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5 things you didn't know about Dalmatia

Dalmatia - a region in Croatia you have chosen for your next holiday, isn’t it? So, you know that the Croatian coast is marvellous, with amazing nature and a wealth of cultural-historical heritage to explore, you may also have heard that Dalmatian dog breed owes its name to the region, but how aware are you of the following interesting facts and figures:


Ancient Dalmatia

Funnily enough, Dalmatia is in fact older than Croatia. How is that even possible? It was founded as a province by the Romans even before the Croatians arrived and settled in this territory. Throughout the history it continually changed its boundaries, but mostly as a part of larger countries. Even today it does not represent a unified administrative entity within Croatia - in fact, it is divided in four counties: Zadar and Šibenik-Knin in the north, Dubrovnik-Neretva in the south, and Split- Dalmatia in the middle, with the latter as the only one with Dalmatian reference in the name at least.


Plenty of space

Croatia is not a big country and neither is Dalmatia. To illustrate, Dalmatia is a bit smaller than Connecticut and a bit bigger than half the size of Wales. Dalmatia constitutes roughly 20% of the surface area of Croatia with approximately the same percent of Croatian population. Still, the population density is below average, which practically means - more room for tourists. Indeed, more than 5 times as many people visit this region in one year when compared to the actual number of people who live there permanently.


Rise and fall of the cities

In order of size, Split, Zadar, Šibenik and Dubrovnik are the largest and the most renowned cities, well connected both by land and air. While the great four have an interesting history full of ups and downs to tell, there are also cities that used to have equal or even greater importance at certain point in history. It wasn’t Split but Salona, the remains of which can be found near Solin, which was once the capital of Roman province. On the other side of Split, there’s also Trogir, founded before its currently larger neighbour. Similarly, Biograd na Moru and Nin, both near Zadar, played a major role in early Croatian history. Indeed, the coast is full of reminders of ancient times and no wonder it’s so appealing to filmmakers, who often choose Dalmatian towns and cities for the setting of their historical (non)fiction films.


Truth or dare?

When it comes to stereotypes about Dalmatians, particularly those that come from Split, they are usually regarded as a bit cocky and prone to provocation. They are also famous for their defiance, the so-called dišpet, but most of all, Dalmatians are referred to as idle. It’s easy to come to that conclusion as well when you see the locals sipping their coffee and enjoying the sun for hours on end on an open terrace, but truth be told that particular activity is a nationwide favourite.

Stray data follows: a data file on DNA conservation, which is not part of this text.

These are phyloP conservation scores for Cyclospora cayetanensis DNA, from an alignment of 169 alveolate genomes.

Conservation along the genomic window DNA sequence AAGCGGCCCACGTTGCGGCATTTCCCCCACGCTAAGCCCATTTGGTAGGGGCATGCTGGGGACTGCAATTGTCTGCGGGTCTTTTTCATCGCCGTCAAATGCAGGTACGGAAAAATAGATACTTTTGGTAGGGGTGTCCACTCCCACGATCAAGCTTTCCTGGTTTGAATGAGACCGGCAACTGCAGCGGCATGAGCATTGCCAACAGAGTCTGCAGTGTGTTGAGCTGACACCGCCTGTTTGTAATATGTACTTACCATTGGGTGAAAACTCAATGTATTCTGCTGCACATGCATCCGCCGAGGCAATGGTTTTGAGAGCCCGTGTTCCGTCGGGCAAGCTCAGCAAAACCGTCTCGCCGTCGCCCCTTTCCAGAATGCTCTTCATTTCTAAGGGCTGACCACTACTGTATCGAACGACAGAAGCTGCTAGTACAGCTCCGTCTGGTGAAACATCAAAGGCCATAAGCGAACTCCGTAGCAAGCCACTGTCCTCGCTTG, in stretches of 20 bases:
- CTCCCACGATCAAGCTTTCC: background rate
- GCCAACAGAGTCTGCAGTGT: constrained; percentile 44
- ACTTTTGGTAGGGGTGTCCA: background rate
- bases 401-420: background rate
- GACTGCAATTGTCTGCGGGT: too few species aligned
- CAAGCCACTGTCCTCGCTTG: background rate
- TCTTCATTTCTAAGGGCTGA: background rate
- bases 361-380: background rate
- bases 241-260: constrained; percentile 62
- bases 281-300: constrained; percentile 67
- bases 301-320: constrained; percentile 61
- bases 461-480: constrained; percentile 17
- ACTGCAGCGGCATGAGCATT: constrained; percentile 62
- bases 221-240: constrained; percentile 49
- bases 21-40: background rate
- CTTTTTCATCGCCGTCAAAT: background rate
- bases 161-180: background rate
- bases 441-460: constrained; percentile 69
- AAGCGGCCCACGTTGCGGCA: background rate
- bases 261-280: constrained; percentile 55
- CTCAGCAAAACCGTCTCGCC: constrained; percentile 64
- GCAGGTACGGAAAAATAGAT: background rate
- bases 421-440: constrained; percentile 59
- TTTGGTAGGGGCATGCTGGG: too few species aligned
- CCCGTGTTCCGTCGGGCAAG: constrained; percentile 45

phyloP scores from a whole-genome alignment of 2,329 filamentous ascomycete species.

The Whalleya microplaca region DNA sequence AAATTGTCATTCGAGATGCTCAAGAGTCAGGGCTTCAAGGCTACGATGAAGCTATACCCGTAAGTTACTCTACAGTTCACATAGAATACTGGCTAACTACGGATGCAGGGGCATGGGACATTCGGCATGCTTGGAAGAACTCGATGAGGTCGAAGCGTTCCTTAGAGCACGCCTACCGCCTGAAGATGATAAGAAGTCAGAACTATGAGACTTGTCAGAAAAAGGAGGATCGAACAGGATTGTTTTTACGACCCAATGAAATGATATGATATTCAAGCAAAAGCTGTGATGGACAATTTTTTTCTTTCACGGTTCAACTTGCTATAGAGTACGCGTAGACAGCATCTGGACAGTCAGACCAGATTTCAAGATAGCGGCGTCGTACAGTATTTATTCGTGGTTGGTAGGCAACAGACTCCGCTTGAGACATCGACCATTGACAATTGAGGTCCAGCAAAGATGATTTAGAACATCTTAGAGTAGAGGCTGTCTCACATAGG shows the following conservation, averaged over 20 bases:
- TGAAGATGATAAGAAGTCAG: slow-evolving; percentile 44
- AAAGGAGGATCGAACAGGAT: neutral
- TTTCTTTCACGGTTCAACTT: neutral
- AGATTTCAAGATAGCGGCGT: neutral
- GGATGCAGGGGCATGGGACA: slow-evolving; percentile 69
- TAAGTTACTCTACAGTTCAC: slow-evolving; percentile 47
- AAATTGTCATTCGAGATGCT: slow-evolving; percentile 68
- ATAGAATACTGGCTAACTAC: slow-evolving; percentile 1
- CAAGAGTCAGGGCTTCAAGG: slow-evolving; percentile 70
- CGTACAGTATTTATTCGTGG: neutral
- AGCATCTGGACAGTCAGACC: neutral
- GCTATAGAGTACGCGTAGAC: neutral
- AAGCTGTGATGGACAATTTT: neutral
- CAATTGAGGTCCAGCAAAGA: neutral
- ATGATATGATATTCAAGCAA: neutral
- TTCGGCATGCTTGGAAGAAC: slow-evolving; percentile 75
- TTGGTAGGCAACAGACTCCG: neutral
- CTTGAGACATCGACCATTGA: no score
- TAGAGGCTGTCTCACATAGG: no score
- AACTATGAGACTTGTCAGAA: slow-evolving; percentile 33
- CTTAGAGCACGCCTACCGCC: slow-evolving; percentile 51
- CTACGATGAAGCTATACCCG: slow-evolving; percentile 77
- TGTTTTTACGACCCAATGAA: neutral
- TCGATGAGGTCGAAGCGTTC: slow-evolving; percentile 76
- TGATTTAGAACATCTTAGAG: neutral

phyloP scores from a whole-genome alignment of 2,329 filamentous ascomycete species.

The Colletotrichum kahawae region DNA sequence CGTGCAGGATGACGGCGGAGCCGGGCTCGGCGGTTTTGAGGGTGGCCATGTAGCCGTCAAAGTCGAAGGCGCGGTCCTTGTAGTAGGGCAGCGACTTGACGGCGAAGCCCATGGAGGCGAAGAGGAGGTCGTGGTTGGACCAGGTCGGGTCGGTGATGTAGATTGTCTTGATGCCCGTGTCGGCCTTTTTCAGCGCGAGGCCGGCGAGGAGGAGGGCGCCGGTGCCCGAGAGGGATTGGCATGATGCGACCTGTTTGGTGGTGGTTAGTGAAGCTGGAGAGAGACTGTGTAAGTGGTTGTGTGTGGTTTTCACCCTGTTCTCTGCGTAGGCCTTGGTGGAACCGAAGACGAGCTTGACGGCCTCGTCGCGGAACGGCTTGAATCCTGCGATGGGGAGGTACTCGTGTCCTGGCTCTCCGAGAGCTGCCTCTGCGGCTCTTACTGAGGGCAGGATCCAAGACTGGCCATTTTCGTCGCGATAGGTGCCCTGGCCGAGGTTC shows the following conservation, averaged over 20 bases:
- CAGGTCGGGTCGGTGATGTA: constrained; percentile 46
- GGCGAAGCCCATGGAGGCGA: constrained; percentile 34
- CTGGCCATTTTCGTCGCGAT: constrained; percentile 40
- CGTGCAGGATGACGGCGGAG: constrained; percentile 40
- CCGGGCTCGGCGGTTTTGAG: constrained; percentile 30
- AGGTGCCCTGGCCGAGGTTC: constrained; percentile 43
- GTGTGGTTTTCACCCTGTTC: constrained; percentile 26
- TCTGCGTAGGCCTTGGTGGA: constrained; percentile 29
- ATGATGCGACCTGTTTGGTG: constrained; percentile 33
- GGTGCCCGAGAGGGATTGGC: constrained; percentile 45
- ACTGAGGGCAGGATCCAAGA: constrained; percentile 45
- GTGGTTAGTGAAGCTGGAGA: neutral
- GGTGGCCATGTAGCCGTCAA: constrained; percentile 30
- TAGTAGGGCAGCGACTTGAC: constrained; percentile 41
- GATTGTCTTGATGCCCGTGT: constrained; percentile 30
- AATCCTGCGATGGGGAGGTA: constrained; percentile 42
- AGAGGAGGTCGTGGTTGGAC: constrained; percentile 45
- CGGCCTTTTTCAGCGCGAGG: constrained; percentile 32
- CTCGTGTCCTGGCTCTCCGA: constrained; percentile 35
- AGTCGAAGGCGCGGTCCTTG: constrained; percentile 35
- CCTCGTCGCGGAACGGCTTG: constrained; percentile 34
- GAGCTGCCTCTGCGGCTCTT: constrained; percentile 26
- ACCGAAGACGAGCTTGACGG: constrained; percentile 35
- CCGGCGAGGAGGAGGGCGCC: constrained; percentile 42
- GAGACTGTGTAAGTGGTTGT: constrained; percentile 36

Fun facts

Altogether seven locations in Croatia have been included in the list of UNESCO World Heritage Sites, five of which are in Dalmatia: the historical core of Dubrovnik named the pearl of the Adriatic Sea by Lord Byron, the Diocletian’s Palace in Split, St James’ Cathedral in Šibenik, the historical core of Trogir and the Stari Grad Plain on the island of Hvar, also known as the island of the lavender. The sunniest island in Croatia may also have the best fragrance thanks to the bluish purple flower, but the loveliest blue imaginable can be found in the Blue Cave on Biševo island as well as Mljet island. Hvar is situated in between two famous islands: Korčula, where the renowned medieval merchant Marco Polo was born, and Brač with its excellent Zlatni Rat beach in Bol, a unique beach that changes its shape depending on the wind.


In love with …

Indeed, the beauty of the Dalmatian coast is absolutely mesmerizing while its intricate history as testified by the numerous cultural historical sights is simply curiosity inspiring. Still, one of the most irresistible Dalmatian places is Zadar. Why? Maybe it’s the best sunset in the world, as noticed by Hitchcock. Or the lulling sound of the Sea Organ. Or could it be Maraschino, the famous liqueur praised as aphrodisiac by the likes of Casanova and Napoleon. It’s entirely up to you to find the answer, so come and explore Zadar and Dalmatia! Woof!